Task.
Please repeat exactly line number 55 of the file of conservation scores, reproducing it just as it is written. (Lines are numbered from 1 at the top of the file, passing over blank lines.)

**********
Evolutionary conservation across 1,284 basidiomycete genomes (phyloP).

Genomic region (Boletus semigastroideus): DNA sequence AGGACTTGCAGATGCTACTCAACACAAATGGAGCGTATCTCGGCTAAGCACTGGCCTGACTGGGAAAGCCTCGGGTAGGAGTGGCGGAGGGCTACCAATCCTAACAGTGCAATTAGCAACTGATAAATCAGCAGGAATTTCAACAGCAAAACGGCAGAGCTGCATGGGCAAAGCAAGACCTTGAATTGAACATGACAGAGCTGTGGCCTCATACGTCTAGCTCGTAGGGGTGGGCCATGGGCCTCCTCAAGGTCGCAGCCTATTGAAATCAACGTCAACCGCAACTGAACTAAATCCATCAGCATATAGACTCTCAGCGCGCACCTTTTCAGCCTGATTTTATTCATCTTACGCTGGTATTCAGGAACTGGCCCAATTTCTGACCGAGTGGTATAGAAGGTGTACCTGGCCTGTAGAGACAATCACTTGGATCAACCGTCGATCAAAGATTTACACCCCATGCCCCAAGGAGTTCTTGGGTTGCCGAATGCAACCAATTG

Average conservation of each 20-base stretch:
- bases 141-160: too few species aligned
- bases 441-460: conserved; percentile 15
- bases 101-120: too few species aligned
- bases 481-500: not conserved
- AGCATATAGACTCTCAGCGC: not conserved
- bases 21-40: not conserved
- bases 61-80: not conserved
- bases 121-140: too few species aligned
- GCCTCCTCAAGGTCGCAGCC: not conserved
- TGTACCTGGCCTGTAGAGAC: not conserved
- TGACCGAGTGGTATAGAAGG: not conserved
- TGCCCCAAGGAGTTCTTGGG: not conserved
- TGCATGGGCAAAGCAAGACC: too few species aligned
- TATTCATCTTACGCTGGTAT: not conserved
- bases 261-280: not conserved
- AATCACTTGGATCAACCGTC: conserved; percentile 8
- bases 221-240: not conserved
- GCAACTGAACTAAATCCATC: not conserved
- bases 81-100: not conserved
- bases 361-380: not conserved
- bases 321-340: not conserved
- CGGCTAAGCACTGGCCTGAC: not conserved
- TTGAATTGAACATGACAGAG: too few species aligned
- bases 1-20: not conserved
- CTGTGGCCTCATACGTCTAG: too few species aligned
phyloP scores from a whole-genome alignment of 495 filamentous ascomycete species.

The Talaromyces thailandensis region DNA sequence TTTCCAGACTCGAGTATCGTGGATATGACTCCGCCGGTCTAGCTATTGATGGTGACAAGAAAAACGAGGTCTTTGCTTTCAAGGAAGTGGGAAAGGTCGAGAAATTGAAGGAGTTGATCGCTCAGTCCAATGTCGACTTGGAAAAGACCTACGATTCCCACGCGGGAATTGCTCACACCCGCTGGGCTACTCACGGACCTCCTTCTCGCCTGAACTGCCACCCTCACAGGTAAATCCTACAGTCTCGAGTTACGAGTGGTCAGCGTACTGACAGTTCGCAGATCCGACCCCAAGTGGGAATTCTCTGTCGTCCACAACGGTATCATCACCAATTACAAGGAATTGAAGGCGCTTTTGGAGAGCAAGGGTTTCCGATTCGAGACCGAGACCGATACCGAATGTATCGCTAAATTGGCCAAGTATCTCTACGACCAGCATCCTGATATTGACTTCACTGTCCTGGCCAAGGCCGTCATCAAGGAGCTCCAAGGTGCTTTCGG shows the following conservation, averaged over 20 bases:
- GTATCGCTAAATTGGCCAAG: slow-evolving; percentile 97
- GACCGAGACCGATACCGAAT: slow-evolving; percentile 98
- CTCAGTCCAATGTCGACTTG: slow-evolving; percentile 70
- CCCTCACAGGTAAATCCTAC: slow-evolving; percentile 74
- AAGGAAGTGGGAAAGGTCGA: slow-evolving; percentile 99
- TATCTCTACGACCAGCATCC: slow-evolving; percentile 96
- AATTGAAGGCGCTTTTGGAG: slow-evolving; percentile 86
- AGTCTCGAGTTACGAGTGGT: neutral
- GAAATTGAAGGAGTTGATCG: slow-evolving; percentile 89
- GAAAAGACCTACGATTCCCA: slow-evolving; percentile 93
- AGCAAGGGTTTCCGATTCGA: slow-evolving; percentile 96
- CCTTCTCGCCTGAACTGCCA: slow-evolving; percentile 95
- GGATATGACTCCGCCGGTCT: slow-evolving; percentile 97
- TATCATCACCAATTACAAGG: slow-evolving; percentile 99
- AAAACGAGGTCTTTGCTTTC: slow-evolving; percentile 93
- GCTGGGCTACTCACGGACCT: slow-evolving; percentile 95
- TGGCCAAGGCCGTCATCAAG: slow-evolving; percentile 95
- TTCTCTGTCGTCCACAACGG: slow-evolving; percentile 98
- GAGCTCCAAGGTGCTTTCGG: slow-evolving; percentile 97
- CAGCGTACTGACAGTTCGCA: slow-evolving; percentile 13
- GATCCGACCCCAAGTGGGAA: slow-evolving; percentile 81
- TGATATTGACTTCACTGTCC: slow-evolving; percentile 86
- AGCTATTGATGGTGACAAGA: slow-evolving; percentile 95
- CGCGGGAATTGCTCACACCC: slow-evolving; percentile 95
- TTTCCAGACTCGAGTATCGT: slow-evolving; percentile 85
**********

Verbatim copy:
- TTTCCAGACTCGAGTATCGT: slow-evolving; percentile 85